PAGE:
Bob Martin drove freight trains for 19 years before becoming a safety and public affairs supervisor for CSX. He has hit a Volkswagen and a semitrailer truck, but he said engineers really have two main fears: hitting a tanker truck and hitting a bus.
"If they hit a flammable truck, are they going to live though it? If you hit a bus with people on it, am I going to live long enough to forget it?" he said Tuesday. "The last thing you see is someone in the vehicle looking back at you just before impact."
It takes a mile to stop a train like the one that slammed into a charter bus Friday afternoon on State Road 50 east of Brooksville. The bus was returning from a field trip in Kissimmee with 42 students and four chaperones from Fox Chapel Middle School.
As the steel wheels screeched against the tracks, the engineer and conductor could only look ahead as children scrambled to get off the bus.
But the worst was averted. The 60-car CSX train bound from Tampa to Louisville had ground from a speed of 50 to 10 or 15 mph and the people on board the bus escaped, some just in the nick of time. The train dragged the bus about 100 yards.
This was the first time in seven years a CSX train had collided with a bus, Martin said. CSX has 22,000 miles of track in 23 states east of the Mississippi River, said spokeswoman Meg Scheu.
On Tuesday there were these developments:
Florida Highway Patrol spokesman Trooper Larry C. Coggins Jr. said the bus had stopped before the railroad crossing and then stalled on the tracks just after starting up. This contradicted some witnesses' claims that the driver, Scott H. Short of Sebring, 31, did not stop at all at the crossing.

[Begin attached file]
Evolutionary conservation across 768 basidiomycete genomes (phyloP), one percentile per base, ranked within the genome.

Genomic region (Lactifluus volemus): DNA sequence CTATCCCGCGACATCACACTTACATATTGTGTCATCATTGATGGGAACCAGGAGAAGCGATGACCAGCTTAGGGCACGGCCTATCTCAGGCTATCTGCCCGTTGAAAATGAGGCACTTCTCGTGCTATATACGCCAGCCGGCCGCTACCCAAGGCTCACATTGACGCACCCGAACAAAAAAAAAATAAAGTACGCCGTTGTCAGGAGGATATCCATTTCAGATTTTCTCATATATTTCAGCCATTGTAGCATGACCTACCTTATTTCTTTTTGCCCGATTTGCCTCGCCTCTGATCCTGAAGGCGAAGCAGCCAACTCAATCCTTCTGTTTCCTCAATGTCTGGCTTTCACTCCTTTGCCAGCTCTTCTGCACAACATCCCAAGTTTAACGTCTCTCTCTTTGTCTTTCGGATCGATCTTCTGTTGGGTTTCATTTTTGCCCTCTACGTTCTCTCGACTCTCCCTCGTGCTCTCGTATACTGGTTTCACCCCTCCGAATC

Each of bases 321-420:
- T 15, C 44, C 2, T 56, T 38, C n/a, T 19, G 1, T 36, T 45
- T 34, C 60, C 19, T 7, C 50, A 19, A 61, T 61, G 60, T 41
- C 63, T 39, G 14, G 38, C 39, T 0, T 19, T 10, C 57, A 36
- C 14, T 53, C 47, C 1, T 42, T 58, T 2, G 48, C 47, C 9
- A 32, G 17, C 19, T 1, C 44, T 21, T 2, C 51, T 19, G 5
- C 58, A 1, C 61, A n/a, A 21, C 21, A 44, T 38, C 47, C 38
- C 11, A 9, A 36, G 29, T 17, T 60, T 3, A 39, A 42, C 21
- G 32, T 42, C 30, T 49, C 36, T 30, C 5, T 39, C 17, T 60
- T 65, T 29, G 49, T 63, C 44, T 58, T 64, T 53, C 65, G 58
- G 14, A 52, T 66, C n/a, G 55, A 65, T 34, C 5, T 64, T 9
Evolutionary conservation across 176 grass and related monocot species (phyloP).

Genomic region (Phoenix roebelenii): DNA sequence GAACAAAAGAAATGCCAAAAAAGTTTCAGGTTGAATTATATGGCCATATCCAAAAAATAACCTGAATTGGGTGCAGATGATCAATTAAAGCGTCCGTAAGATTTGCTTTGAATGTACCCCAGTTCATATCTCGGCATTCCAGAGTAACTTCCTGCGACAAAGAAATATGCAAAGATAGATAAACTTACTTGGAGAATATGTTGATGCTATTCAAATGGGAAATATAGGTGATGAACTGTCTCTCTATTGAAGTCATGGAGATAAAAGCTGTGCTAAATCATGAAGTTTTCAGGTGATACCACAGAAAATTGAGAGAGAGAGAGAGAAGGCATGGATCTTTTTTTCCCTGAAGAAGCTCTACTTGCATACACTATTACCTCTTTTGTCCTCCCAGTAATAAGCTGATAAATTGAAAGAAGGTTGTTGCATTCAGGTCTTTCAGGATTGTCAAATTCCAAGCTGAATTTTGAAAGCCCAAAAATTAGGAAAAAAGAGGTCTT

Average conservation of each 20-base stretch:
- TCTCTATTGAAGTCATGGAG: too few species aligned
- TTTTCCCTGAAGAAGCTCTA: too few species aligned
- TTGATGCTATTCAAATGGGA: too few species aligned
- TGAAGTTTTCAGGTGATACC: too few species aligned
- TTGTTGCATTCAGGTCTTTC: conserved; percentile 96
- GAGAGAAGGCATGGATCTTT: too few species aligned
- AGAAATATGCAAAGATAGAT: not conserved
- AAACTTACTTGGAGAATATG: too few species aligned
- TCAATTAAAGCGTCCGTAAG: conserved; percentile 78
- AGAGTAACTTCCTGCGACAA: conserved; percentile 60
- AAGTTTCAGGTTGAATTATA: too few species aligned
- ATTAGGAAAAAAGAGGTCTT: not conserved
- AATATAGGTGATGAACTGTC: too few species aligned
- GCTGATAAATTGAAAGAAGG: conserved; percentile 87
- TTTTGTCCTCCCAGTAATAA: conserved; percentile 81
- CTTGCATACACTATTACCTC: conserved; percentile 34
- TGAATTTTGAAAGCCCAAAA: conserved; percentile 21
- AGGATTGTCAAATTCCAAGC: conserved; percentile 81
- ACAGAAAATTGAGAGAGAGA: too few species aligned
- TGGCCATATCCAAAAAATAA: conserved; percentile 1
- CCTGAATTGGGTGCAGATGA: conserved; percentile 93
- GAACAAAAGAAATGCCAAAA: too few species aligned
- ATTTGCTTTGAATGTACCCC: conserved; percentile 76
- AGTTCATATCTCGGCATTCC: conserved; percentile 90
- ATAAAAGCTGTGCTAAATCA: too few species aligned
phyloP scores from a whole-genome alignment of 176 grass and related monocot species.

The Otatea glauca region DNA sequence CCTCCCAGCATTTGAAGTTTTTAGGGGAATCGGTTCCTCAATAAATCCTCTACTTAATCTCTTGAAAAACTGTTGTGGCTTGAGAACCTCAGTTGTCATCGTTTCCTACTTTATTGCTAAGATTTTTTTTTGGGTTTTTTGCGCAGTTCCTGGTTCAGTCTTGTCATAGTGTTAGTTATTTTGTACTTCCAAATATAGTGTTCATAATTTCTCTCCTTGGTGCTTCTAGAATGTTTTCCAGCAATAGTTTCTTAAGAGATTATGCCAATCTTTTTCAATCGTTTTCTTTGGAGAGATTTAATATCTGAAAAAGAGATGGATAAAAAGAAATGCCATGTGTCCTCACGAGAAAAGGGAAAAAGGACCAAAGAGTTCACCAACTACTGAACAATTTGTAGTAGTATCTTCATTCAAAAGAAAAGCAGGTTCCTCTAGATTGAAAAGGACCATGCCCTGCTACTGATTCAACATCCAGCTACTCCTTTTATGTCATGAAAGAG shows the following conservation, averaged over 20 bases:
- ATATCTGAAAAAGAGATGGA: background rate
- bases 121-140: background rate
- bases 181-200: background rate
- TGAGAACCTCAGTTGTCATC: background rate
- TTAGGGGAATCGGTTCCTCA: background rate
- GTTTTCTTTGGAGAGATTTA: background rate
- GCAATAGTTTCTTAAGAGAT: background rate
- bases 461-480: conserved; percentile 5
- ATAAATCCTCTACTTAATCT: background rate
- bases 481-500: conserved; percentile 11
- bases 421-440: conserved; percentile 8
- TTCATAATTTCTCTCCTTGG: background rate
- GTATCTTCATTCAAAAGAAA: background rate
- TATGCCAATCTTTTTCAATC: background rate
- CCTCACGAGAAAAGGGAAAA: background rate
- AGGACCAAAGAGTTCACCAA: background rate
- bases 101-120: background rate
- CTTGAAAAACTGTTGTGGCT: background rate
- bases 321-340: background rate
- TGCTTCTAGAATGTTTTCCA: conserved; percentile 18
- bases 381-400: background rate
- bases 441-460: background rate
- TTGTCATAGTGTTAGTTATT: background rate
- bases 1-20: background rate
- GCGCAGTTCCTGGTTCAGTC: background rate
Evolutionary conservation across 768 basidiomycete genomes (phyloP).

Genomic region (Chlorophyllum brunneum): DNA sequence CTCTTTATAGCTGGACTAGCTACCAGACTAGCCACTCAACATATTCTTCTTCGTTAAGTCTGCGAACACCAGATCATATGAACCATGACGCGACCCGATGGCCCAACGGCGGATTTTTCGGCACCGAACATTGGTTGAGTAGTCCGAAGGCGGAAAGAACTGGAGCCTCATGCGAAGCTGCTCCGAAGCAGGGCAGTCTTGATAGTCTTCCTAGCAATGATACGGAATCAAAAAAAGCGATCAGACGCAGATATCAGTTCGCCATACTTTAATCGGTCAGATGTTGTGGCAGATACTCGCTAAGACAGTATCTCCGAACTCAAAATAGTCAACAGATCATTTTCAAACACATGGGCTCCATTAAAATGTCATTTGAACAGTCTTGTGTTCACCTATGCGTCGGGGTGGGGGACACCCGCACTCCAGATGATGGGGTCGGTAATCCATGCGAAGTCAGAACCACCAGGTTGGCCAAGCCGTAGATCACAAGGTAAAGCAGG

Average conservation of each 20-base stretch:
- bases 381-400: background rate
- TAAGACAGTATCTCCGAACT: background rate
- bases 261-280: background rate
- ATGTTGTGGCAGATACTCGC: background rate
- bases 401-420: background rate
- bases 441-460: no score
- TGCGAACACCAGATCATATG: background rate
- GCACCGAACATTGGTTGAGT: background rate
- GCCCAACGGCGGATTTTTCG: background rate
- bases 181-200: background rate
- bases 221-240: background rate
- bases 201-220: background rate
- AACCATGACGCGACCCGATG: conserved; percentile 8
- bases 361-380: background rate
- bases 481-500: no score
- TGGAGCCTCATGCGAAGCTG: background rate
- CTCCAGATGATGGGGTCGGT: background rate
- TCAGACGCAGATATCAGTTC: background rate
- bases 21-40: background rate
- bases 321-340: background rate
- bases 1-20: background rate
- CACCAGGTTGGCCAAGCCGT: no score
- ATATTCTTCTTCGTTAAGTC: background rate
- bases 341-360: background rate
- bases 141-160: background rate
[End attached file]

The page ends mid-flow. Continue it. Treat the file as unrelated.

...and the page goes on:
Annett Bus Lines general manager Robin Slabe said the driver will not get behind the wheel of a charter until the investigation is over. Slabe said the driver had stayed by the bus to help all the passengers escape, despite statements from witnesses who said Short ran into the woods.
Seventy-five parents and children gathered in the cafeteria of Fox Chapel Middle School on Tuesday night to talk about the accident with representatives from the Sheriff's Office, FHP, and the school board.
"Trauma is terror and I'm sure being on a bus and seeing a train coming at you is terrorizing and traumatic," said Hernando School district trauma specialist, Barbara Smith.
She urged parents to talk to their children or get them to draw pictures of what they remember as a form of therapy. "We don't want anybody, adult or child or school, to feel guilty. Those who need to take responsibility will," she said.
Principal David Schoelles warned parents that the full report from the authorities would not be out for a week so some of their questions would not be answered Tuesday night.
Parents like David Volkes were openly struggling with what to tell their children.
"In a situation like this there are no shades of gray," Volkes said. "My son wants answers and I can't give him any."
And it's not just the students who were traumatized. CSX tries to shield its engineer and conductor from the trauma of reliving the event, said Bob Martin. The Highway Patrol gave out their names as Irvin Padgett III and Scott Hannah, but it was unclear which was the conductor and which was the engineer.
Martin was speaking on their behalf as an experienced driver.
"People aren't aware of the fact these collisions occur," he said. "Once every two hours a motor vehicle and a train come together. That's two fatalities per 24-hour period, on average in the United States."
Logan Neill contributed to this report. Jonathan Abel can be reached at firstname.lastname@example.org or (352) 754-6114.